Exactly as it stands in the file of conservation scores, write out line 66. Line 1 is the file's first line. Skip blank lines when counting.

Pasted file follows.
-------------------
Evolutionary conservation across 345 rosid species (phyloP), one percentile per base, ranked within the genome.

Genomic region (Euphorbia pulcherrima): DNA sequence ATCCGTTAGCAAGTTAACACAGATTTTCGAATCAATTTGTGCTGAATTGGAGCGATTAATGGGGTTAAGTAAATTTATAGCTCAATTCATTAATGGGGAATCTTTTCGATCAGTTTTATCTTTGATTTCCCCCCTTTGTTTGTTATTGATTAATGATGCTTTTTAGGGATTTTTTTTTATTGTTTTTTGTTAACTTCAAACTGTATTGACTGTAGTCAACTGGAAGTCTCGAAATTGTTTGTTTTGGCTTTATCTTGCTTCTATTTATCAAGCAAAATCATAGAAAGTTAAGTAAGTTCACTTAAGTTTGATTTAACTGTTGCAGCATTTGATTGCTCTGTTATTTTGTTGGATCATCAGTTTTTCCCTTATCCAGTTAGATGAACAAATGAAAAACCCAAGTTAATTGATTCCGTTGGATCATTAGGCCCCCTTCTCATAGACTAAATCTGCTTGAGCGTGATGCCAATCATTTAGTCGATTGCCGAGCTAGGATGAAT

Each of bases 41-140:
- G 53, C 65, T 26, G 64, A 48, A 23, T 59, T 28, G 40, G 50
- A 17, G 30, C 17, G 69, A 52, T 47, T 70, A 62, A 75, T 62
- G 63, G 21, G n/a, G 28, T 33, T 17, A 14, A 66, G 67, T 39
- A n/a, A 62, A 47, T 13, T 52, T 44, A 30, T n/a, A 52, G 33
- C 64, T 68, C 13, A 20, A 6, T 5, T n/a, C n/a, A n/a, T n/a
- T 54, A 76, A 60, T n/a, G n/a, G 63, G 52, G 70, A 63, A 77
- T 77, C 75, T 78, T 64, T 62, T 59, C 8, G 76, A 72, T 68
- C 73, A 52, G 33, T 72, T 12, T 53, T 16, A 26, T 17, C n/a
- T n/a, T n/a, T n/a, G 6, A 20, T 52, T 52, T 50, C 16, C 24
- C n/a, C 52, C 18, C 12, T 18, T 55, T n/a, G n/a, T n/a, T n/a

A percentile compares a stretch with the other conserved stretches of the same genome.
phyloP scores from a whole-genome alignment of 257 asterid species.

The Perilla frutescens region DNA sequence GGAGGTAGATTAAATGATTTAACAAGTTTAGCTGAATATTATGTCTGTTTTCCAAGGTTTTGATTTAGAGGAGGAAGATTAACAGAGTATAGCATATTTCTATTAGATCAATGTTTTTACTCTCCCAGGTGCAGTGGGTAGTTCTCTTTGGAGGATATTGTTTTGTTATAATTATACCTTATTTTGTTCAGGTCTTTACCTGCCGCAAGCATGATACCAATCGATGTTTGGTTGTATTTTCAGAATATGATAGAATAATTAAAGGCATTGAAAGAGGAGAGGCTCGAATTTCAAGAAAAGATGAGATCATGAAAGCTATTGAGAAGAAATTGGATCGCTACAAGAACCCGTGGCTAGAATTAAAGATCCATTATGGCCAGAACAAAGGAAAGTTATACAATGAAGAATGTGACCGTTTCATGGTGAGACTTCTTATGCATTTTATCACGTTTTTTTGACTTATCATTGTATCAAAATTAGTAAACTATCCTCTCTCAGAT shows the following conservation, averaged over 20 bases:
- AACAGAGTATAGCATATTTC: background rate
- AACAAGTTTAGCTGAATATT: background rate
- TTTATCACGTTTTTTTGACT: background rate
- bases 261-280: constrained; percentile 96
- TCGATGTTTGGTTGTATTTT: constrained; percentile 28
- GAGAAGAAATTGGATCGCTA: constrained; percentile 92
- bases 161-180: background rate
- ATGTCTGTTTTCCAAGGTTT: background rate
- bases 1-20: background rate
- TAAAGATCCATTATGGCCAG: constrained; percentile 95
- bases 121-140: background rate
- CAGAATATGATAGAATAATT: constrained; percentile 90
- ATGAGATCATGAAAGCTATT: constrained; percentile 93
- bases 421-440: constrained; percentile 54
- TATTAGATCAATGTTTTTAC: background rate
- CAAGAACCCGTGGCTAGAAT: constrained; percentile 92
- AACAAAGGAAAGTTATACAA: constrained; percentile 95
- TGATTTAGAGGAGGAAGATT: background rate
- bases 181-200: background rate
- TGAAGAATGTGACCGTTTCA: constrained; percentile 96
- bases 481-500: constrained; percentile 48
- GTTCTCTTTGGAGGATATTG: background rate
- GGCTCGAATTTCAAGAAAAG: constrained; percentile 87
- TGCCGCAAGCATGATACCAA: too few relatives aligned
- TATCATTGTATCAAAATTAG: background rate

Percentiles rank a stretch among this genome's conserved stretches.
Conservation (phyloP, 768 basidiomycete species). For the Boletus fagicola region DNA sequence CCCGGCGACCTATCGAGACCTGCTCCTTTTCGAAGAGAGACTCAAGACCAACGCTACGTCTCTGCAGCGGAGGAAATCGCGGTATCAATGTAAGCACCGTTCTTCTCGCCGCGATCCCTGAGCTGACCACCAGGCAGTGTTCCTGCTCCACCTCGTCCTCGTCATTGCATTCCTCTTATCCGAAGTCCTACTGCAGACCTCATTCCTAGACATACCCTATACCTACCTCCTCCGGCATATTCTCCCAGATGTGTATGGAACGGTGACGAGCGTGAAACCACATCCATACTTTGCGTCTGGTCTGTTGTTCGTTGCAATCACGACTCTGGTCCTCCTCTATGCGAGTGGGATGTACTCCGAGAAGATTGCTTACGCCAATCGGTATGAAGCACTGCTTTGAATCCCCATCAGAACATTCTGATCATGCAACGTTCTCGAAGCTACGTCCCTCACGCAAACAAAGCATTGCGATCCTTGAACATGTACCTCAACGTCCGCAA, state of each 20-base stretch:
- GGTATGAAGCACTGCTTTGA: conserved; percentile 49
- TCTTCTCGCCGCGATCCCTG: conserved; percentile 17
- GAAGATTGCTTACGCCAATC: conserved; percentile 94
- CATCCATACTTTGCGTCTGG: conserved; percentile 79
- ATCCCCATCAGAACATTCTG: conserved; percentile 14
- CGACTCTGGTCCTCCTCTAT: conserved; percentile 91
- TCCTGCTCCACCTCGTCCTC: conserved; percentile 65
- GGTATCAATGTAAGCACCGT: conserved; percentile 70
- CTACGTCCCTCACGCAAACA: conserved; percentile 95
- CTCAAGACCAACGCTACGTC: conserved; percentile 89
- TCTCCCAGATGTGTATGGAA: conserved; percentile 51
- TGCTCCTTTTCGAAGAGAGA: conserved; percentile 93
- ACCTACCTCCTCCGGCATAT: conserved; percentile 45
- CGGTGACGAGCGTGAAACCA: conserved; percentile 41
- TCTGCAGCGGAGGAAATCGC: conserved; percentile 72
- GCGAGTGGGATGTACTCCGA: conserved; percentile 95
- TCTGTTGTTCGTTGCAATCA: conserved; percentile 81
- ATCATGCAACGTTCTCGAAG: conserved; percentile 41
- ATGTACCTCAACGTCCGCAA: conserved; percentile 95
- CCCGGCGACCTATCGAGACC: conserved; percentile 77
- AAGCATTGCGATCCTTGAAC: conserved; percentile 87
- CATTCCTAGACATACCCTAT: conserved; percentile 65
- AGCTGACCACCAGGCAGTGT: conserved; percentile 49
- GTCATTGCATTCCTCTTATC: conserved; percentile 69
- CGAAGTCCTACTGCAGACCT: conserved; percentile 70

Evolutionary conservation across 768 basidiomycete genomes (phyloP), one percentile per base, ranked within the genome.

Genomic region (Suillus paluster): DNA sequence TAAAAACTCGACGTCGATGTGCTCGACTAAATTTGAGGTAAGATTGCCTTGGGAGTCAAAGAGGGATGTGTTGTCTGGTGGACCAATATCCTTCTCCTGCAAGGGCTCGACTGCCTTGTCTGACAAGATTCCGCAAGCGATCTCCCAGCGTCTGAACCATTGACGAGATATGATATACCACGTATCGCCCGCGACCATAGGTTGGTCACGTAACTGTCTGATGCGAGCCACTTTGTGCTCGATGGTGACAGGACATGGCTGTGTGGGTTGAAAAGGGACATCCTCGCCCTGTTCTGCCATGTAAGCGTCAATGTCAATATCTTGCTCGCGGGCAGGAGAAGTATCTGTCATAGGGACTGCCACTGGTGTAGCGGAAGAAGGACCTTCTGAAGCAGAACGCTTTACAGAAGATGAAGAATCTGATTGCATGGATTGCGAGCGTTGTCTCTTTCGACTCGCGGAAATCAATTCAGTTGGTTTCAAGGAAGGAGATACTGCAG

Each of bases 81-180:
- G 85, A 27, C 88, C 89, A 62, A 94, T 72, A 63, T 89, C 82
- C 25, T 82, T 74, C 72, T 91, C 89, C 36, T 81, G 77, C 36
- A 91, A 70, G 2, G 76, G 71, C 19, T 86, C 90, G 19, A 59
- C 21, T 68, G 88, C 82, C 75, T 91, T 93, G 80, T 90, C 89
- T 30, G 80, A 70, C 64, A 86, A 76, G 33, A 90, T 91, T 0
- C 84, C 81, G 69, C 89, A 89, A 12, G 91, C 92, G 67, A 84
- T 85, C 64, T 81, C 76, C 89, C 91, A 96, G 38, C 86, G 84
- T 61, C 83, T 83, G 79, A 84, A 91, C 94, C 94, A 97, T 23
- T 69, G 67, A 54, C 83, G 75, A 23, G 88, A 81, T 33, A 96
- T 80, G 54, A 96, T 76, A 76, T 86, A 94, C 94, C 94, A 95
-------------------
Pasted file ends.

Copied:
- AGCTGACCACCAGGCAGTGT: conserved; percentile 49